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Rules of the Road

One of the first things my husband taught me when we started dating was how to drive when encountering a cyclist on the road.  When I took up running I realized how important that lesson can be.  Without getting into the hot topic debate of who has the right of way when, here a few general rules for drivers:

  • Never honk at a runner or cyclist!!  When you aren't in a car even a friendly tap of a horn can be extremely loud.  You don't want to startle them and have them swerve into your lane or crash.
  • Cyclists and runners will generally try to stay out of your lane, but if they do come into your lane, realize that they may not have a choice and be patient.  Sometimes from the drivers seat in your car you can't see that there is broken glass on the shoulder or that what looks like smooth grass on the side of the road could be filled with potholes. 
  • Sometimes they wear really bright funny looking clothes, don't laugh.  You saw them didn't you?  That's the point.
  • Yelling out your window, whether it's good or bad, isn't understandable.  Unless it's just a general "Woot woot!" it all sounds like gibberish. 
  • Cyclists are often traveling faster than you think, many average about 25 MPH when he rides.  Be aware of that and don't turn right in front of them.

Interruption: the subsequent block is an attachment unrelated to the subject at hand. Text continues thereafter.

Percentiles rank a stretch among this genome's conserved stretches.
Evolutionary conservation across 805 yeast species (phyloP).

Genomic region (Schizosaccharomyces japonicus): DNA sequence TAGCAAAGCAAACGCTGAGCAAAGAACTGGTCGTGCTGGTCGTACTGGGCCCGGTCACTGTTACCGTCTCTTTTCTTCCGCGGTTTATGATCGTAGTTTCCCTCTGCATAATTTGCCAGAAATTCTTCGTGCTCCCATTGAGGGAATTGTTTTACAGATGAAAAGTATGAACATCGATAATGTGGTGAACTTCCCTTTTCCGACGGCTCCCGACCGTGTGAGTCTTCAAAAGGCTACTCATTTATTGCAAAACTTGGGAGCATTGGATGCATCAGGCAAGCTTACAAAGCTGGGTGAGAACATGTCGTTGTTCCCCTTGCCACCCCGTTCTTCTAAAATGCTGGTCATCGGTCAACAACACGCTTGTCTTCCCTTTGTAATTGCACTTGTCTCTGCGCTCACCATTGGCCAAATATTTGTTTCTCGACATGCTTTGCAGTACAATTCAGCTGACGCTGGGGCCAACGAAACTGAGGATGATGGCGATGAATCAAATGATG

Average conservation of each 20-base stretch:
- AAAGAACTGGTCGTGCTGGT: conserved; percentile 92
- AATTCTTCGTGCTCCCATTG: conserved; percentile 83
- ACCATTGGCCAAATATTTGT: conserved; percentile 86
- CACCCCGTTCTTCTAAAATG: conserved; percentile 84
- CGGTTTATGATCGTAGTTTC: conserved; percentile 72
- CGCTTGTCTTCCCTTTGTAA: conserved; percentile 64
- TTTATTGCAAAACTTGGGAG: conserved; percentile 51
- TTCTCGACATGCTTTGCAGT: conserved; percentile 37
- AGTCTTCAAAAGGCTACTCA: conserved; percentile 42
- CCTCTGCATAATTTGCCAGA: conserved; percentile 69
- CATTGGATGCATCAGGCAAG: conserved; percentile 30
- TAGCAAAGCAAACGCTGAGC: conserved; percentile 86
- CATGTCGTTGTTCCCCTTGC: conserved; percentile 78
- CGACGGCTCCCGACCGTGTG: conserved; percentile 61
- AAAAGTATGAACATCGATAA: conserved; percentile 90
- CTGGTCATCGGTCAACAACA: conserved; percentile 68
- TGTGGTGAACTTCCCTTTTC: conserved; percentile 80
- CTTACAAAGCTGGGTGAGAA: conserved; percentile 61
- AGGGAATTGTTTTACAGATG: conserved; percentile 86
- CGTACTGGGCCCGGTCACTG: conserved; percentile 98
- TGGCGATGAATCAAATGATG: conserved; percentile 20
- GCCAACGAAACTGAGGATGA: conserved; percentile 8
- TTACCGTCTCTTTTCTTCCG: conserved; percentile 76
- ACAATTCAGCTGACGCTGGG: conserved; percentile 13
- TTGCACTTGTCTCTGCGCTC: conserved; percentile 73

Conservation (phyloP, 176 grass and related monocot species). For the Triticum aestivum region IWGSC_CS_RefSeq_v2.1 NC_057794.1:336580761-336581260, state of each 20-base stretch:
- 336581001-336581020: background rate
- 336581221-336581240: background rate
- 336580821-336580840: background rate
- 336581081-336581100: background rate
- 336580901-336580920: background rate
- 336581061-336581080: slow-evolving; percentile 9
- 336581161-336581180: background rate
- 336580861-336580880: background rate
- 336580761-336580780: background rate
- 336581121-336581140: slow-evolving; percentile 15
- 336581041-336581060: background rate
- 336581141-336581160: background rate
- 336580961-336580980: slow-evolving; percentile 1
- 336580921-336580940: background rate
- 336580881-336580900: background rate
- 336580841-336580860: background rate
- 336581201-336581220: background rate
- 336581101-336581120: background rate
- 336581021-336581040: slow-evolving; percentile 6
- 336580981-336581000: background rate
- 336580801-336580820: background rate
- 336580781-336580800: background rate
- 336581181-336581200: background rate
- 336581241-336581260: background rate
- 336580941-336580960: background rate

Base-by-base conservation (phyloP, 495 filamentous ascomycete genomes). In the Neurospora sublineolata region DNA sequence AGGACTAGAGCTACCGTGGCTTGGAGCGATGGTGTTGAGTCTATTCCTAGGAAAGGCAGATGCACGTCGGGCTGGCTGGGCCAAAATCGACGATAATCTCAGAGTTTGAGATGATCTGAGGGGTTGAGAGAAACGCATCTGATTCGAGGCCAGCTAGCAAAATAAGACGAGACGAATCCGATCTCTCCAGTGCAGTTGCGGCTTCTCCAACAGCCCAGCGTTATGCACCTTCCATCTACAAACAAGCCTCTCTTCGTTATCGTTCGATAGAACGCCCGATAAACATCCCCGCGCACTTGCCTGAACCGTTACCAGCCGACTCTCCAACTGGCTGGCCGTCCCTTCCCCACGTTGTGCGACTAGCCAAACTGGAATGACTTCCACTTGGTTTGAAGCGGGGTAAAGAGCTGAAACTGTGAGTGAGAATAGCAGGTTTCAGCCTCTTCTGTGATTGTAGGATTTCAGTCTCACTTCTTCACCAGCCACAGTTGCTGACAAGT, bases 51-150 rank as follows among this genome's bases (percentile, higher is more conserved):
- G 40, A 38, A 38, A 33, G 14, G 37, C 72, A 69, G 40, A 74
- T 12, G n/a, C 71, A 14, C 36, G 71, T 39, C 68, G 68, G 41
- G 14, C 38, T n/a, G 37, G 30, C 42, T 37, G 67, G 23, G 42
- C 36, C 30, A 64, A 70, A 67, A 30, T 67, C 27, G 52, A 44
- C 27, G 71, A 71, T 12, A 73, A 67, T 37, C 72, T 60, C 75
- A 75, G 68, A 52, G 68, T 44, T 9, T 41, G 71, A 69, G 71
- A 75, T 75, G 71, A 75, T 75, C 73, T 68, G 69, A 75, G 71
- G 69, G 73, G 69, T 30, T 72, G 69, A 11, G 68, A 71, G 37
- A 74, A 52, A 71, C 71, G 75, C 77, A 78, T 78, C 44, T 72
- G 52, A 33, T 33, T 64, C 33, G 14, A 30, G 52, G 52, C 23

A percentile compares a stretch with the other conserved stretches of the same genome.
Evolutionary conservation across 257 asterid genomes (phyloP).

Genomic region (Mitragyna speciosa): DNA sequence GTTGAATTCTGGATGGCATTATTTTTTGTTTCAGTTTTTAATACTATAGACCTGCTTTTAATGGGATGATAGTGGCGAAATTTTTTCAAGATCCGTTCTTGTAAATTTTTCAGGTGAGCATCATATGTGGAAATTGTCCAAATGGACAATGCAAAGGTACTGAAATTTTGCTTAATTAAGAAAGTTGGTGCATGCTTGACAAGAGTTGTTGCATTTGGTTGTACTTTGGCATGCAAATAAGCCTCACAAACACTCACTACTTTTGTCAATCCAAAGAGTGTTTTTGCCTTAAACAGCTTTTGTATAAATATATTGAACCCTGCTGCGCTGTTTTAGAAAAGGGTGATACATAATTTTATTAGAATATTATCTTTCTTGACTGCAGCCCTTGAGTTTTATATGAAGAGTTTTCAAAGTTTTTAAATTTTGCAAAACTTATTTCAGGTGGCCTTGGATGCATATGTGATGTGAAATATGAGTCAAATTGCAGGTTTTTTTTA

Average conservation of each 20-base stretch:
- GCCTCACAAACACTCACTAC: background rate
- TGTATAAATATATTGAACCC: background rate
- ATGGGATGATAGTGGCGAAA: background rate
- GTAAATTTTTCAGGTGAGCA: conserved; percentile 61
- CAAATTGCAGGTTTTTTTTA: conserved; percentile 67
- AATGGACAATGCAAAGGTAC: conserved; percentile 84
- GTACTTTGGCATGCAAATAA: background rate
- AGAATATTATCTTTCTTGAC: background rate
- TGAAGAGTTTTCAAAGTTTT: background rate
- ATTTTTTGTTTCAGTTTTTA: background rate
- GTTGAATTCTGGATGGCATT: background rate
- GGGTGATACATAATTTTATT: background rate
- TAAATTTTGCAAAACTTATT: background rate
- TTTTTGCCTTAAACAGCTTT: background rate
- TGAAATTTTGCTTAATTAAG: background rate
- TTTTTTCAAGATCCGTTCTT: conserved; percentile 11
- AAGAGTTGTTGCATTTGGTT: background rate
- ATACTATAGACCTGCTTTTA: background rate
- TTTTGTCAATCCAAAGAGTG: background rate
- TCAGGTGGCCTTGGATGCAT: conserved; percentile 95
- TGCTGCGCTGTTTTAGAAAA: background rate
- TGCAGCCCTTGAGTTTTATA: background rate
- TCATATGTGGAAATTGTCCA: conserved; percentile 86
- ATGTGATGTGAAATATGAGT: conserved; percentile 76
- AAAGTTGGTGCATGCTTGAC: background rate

These rules only work if the cyclists and runners are doing their part too:

  • Whenever at all possible, runners should run against traffic and cyclists should ride with traffic.  This still applies whether you're on the sidewalk or not.
  • Always make eye contact with the vehicles who's paths you may be crossing.  Communicate your direction and make sure they see you!
  • If a driver does something nice for you, acknowledge it and they'll be more likely to do it in the future.

Cyclists and runners generally try to stay out of the way of cars.  I can't think of any accidents where the runner or cyclist isn't the big loser.  Those bikes are expensive too (Like a good low end bike could be around $2,000 expensive)!  Common courtesy and a few seconds of patience all around means safety for everyone! 

*Photo by Mark Oram, used with permission. 

Amy Nelson is a running mom with a cycling husband and two boys.

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